This morning, the long-awaited testimony from United States Ambassador to the European Union Gordon Sondland was heard in Congress.

At first glance, it doesn’t look good for President Trump.

However, upon further review, there are still inconsistencies in Sondland’s testimony.

First, here are the key points of Ambassador Sonland’s opening statement:

  • Emails provided by Sondland show that the State Department, White House, and National Security Council were all informed of the “pressure” campaign against the Ukrainians to withhold funding unless an investigation was conducted against the Bidens.
  • He claimed that “everyone was in the loop.”
  • He claimed that Rudy Giuliani admitted that there was a quid pro quo. It was contingent on a meeting that Zelensky wanted with Trump.
  • Giuliani claimed to be carrying out the will of President Trump.
  • Sondland told Vice President Pence about the withholding of security assistance before Pence met with President Zelensky.
  • Zelensky didn’t mention the Trump call and Biden investigations in conversations with Ambassador Sondland

On the surface, that opening statement doesn’t look good for President Trump.

At least that’s what the media was reporting all morning.

However, there are still some unanswered questions and inconsistencies that haven’t been addressed.

By his own admission, no one told Sondland that “the aid was directly tied to anything.” That was just the impression he was left with.

Seriously, how can you impeach a president based on a person’s impression?

Sondland claimed that he knew for sure that a meeting between Trump and Zelensky was contingent on an announcement of an investigation into the Biden’s. He admitted that he had no direct orders to withhold aid unless an investigation was announced.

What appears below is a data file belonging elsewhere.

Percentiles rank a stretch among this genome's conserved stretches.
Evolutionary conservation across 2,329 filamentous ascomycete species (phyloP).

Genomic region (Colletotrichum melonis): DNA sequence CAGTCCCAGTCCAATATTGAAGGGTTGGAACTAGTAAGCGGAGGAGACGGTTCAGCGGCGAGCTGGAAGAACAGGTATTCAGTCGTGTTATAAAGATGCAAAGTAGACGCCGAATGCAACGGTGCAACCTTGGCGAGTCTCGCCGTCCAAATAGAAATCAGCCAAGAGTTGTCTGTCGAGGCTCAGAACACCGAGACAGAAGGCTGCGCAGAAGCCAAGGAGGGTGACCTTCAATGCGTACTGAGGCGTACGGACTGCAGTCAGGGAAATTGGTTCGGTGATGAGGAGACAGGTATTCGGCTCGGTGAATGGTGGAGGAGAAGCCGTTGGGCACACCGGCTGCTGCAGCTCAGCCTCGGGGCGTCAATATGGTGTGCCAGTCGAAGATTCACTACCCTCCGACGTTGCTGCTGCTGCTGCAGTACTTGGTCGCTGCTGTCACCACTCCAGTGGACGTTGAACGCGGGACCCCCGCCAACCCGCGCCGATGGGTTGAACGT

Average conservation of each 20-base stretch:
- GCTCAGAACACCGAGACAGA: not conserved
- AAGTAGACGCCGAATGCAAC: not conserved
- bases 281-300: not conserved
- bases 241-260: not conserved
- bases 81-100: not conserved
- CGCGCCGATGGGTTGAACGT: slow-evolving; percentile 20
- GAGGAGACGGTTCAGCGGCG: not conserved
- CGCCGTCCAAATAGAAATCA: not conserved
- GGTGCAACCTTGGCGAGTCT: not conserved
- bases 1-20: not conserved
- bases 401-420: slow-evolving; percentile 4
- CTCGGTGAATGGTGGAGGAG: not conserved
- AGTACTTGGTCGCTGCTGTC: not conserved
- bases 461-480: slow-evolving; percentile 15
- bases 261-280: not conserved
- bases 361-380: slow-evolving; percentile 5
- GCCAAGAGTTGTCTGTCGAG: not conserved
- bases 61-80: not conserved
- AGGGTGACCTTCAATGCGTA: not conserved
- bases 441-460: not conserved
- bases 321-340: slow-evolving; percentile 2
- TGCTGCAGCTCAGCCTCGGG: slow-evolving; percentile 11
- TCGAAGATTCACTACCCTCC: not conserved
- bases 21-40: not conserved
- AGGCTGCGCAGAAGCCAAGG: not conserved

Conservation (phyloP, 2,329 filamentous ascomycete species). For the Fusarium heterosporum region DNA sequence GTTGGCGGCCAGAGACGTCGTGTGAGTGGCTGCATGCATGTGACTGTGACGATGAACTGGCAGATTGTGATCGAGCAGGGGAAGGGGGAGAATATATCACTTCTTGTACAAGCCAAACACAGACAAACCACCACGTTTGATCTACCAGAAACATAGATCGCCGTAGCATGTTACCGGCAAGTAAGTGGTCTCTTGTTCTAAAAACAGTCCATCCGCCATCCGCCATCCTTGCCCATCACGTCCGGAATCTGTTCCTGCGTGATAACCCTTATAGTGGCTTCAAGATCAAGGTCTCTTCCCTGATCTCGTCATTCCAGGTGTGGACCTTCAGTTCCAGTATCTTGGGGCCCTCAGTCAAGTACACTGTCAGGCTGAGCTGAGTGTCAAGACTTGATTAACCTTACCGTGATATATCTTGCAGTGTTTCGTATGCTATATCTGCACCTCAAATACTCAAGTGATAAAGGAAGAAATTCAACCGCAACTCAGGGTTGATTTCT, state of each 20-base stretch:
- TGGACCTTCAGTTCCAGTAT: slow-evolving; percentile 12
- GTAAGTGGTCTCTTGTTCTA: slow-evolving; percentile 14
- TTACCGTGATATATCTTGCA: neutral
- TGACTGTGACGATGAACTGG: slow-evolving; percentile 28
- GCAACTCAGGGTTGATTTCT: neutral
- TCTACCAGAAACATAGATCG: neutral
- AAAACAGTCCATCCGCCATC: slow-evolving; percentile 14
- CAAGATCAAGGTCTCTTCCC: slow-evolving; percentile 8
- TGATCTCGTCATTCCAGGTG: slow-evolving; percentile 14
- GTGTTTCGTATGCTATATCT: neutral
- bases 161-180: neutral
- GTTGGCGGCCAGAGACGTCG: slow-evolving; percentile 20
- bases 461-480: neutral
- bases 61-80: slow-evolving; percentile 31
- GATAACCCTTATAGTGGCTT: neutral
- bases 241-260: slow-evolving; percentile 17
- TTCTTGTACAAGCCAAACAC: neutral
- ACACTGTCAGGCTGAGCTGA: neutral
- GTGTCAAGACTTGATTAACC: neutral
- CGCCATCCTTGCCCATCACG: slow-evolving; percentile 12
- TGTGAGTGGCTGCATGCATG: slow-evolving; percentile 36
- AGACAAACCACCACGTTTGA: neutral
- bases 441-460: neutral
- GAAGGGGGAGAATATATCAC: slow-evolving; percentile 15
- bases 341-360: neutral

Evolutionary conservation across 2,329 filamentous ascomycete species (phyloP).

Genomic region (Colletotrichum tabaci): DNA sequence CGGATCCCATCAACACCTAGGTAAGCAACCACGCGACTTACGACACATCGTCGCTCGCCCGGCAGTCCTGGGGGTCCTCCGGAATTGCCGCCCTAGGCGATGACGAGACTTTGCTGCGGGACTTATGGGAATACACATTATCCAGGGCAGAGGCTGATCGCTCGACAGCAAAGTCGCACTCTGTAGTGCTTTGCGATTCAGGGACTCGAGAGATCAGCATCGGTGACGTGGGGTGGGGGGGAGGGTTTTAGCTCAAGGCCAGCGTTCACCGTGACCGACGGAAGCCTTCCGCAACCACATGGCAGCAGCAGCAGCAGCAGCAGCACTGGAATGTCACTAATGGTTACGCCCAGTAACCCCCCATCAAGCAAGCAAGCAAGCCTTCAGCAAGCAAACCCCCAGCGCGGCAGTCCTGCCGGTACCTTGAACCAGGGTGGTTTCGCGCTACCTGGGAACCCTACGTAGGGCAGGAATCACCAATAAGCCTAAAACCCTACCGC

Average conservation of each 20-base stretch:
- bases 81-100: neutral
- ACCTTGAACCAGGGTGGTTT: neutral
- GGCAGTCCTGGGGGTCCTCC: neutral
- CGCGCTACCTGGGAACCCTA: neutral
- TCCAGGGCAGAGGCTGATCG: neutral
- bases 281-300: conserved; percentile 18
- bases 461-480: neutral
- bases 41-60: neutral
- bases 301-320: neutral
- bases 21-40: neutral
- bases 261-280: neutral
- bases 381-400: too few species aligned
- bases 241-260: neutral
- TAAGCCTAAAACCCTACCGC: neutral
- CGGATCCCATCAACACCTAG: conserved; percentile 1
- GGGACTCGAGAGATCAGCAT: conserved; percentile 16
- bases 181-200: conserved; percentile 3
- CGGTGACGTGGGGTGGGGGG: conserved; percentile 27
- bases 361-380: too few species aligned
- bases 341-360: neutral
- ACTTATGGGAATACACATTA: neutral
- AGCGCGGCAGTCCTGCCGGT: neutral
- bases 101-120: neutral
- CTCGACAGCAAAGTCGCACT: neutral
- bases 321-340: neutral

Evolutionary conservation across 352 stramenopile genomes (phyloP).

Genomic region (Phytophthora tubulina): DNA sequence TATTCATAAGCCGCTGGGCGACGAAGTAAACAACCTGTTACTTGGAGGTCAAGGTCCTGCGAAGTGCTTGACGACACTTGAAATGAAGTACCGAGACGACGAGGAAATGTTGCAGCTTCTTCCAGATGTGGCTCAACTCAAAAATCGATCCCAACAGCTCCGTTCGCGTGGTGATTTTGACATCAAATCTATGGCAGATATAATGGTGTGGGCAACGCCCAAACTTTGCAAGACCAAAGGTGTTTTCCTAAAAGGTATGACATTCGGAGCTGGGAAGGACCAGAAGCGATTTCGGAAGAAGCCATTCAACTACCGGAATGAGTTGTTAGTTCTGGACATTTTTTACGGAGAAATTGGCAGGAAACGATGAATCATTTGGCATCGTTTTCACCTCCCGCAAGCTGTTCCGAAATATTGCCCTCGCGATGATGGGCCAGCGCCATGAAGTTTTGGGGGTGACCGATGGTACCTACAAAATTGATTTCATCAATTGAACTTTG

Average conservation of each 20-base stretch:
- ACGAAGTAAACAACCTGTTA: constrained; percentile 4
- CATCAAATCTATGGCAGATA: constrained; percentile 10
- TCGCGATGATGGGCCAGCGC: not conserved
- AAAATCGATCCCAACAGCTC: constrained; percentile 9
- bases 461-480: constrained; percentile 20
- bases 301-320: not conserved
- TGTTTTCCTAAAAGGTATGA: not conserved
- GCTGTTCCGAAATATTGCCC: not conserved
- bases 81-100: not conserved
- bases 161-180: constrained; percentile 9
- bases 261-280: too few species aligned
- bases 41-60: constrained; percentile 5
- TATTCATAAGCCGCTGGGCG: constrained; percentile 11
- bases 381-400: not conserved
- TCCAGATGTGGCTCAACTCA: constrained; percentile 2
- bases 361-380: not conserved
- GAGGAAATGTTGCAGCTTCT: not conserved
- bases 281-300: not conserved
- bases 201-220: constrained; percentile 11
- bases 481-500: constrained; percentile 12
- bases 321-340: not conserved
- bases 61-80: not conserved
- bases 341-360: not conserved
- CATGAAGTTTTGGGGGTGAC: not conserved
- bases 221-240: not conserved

He said that “2 +2= 4”

That is a hell of an assumption. Unless the president told him himself, there is no way to confirm his assumption.

In fact, Sondland admitted himself that the only conversation that Sondland had with Trump was at a restaurant in Kiev, Ukraine, in which Trump told him “no quid pro quo” and that Trump wanted “nothing from [Zelensky] only for him to do the ‘right thing.’”

Throughout the morning, Sondland was unable to recall many key details. He hid behind the fact that the State Department would not provide him with relevant documents that would jog his memory.

He also claims that he is not a note-taker.

That’s interesting.

It’s amazing what he can remember, and what he can’t.

As the councilman Castor put it, “you took no notes, had a faulty memory and relied on speculation. This is the trifecta of unreliability, isn’t it?”

Indeed, it is.

There is still a lot of questions that need to be answered and this is not the end of the presidency of Donald J. Trump…not by a long-shot.

There is still no evidence to suggest that the Ukrainians knew that pressure was being applied to them and there is no direct evidence of Trump explicitly calling for aid to be withheld unless the investigation into the Bidens was resumed.

Also, even if this did happen, there were legitimate reasons to investigate Vice President Biden.

The Dems will declare victory and say that this is the end of Trump. However, there is a long way to go until that point. So far, they haven’t delivered foolproof evidence for the outsing of the president of the United States.